Tuesday, November 5, 2019

Birth Story and What I Wished I'd Known


For a while since I became an adult, and especially after I got pregnant, I heard so many stories of what labor was like. Some seemed like horror stories, others weren’t so bad. Yet, it was still so unimaginable to me what the whole experience could be like.

And then, last December (we 're talking 2018) I found out I was pregnant.

I couldn’t believe that I was finally going to experience pregnancy, labor and motherhood. It had been something I had always imagined and wanted for years. I had never tried and my husband and I were lucky to get pregnant very soon. Seeing those two little lines in the pregnancy test was the start of a new life. 

Fast forward to August 25th in the evening, I started feeling contractions. A stabbing pain that started in my lower back and moved forward to my pelvis. My doctor and several others had mentioned that I would know when they were contractions, and they were right! There was no mistaking them. 

I saw my doctor a few times before I was dilated enough to be hospitalized. On Monday night, I was admitted, thankfully, as the contractions were increasing in pain and consistency. After a few hours, my doctor came in to check me again but, to my surprise, I was still only dilated at 4 cm (of a total of 10). Hours passed, the pain got more and more intense and my plans for a “natural birth without an epidural” started to seem unrealistic. All the women in history that didn’t have that option for pain medication came to my mind and I felt a sudden and utter admiration for them all. And I also was sure they would have also gladly accepted the drugs if they did have the option! I was given medicine to induce more contractions to hopefully speed up the process.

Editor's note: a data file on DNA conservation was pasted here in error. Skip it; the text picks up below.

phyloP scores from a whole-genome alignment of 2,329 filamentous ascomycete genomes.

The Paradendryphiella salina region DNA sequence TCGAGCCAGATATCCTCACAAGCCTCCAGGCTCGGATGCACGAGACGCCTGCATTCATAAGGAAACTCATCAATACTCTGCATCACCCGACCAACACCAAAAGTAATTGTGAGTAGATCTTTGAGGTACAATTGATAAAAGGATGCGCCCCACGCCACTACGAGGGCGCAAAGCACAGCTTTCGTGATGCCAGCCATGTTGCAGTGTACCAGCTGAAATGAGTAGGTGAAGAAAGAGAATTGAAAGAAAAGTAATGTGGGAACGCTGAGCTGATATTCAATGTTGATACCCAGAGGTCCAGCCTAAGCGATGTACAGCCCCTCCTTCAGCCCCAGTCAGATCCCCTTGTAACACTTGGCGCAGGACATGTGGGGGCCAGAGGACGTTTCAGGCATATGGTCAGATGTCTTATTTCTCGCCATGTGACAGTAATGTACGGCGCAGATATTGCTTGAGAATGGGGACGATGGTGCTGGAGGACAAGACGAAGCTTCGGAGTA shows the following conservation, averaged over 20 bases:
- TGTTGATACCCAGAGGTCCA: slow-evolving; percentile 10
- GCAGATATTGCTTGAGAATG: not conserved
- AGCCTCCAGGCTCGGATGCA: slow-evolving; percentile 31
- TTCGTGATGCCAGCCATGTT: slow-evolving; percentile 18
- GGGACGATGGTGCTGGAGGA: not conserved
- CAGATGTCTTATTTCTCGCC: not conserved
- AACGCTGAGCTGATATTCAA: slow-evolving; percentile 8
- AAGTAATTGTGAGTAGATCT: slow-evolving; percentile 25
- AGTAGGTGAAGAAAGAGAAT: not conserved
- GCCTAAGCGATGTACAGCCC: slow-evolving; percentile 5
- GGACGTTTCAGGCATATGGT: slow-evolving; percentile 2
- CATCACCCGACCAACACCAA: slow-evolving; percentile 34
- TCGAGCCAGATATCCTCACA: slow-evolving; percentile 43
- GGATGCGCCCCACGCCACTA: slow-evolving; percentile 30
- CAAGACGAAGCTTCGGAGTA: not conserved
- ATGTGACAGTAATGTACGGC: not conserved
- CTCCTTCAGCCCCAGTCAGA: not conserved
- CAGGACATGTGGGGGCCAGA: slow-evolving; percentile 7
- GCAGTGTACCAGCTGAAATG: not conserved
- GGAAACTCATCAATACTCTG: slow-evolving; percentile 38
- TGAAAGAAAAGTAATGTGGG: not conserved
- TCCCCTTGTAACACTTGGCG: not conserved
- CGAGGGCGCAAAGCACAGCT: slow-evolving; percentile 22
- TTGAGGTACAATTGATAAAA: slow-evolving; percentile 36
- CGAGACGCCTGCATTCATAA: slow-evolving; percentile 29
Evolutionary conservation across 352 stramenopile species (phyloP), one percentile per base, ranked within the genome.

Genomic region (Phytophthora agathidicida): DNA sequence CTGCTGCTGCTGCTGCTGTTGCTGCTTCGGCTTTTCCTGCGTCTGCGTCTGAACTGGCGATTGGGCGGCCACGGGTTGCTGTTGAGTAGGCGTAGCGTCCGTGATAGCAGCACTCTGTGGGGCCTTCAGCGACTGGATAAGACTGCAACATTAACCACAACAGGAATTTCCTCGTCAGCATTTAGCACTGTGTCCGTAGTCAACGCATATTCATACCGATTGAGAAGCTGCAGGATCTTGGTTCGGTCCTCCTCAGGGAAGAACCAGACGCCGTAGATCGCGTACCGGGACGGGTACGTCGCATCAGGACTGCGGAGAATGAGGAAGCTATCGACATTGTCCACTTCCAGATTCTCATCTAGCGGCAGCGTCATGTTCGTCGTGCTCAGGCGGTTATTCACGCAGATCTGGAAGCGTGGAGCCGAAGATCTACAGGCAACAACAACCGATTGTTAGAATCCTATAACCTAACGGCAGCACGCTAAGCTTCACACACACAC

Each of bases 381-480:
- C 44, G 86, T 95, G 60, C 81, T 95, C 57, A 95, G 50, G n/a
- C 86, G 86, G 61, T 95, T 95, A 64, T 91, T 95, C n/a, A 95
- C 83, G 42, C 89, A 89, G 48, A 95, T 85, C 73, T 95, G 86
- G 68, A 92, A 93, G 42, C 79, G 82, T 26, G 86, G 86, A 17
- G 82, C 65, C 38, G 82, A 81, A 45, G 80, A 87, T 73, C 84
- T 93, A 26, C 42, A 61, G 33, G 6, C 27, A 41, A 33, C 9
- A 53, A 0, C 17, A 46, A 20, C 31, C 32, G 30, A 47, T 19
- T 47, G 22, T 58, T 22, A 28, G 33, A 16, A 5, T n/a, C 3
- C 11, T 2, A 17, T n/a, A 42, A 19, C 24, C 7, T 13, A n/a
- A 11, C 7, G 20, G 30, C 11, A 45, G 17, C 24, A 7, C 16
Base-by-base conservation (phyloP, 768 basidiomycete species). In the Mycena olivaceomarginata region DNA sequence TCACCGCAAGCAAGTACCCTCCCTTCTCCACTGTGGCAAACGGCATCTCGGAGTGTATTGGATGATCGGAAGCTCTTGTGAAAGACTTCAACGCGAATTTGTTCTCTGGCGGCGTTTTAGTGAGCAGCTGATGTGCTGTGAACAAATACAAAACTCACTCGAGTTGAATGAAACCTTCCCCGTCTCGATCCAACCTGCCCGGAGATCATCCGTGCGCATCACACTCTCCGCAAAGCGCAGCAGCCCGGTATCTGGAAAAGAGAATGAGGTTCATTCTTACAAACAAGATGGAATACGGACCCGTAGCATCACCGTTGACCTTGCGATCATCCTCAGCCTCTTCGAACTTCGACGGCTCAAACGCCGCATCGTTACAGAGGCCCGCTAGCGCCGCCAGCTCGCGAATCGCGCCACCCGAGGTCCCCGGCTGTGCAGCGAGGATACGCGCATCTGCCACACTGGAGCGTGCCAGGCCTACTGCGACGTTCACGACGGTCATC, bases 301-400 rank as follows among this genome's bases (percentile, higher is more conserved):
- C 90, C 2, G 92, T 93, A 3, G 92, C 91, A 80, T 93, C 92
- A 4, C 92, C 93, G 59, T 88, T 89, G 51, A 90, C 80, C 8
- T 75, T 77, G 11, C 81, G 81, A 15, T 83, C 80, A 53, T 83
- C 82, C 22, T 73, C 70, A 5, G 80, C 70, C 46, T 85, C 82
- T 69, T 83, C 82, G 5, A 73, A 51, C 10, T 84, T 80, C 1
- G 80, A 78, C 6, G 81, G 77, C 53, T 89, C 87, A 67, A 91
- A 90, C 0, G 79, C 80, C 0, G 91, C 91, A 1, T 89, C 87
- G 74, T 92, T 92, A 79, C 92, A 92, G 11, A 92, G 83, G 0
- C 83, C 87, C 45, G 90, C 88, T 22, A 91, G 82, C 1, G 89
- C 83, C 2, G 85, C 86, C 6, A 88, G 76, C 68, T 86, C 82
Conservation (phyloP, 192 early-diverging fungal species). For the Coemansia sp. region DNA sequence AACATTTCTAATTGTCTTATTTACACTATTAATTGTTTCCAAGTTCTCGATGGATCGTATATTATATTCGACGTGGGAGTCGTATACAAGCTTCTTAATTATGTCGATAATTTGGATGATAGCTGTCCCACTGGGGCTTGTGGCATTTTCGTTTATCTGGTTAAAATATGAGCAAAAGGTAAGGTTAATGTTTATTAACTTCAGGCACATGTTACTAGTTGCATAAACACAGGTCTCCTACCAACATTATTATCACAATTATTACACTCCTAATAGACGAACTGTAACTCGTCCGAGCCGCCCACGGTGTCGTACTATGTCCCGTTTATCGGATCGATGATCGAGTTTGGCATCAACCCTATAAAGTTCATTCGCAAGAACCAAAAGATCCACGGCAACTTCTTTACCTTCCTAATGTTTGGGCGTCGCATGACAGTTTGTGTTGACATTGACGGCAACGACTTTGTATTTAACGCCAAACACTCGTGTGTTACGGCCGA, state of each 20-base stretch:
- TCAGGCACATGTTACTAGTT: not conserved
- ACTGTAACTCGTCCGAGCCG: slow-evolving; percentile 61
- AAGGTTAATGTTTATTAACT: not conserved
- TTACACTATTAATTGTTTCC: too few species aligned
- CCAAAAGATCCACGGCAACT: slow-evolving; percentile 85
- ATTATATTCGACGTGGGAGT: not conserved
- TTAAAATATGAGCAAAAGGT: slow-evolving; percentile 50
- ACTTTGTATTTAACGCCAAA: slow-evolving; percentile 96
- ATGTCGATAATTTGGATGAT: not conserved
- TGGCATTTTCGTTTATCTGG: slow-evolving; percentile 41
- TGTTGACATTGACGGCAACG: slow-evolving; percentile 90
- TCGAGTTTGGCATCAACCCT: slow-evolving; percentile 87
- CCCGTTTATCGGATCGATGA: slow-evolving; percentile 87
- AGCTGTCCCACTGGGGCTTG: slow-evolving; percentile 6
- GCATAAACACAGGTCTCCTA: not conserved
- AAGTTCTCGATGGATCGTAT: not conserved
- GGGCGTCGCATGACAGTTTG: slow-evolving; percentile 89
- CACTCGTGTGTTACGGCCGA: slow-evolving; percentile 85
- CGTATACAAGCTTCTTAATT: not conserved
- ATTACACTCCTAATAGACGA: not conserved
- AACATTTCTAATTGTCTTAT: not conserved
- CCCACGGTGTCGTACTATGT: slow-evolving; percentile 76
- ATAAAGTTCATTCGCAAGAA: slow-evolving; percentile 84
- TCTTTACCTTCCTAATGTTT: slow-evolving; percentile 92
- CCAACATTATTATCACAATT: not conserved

After a few more hours, I was sure I was dilated enough to start pushing soon. But, when the doctor came to check me again, I had only dilated to 5 cm. I could not believe her when she told me… It had been hours, it was probably 6 am and the pain was so intense, horrible and exhausting, that I couldn’t bear to think I had to still wait a few more hours. I had been in labor for far over twenty four hours. The doctor couldn't really figure out why I was not dilating enough when my contractions were strong enough and told me we could either wait or go on to do a cesarean. 

Weeks prior I had designed my Birth Plan, where I had written that I wanted a natural birth, and only a cesarean if there was any danger. As soon as she told me we could do the surgery, though, my intended birth plan went out the window! I was extremely exhausted and in so much pain, that I said yes to surgery right away. Within a few minutes, I was in the surgery room and longing for the epidural that would take me out of my misery. Within seconds, it did. And I thanked science for that. 

My baby was born at 7:58 a.m. on August 27th. A big and healthy baby boy. 

I was very thankful to have had a healthy boy and to the doctors that assisted with the surgery and his birth. I had a realization that even some decades ago, women in my situation would have ended in a far worse situation than I did. Many women died during childbirth, and if I didn’t live in the era we do today, I would very likely have gone too… a lot of us that have had to have C sections would have.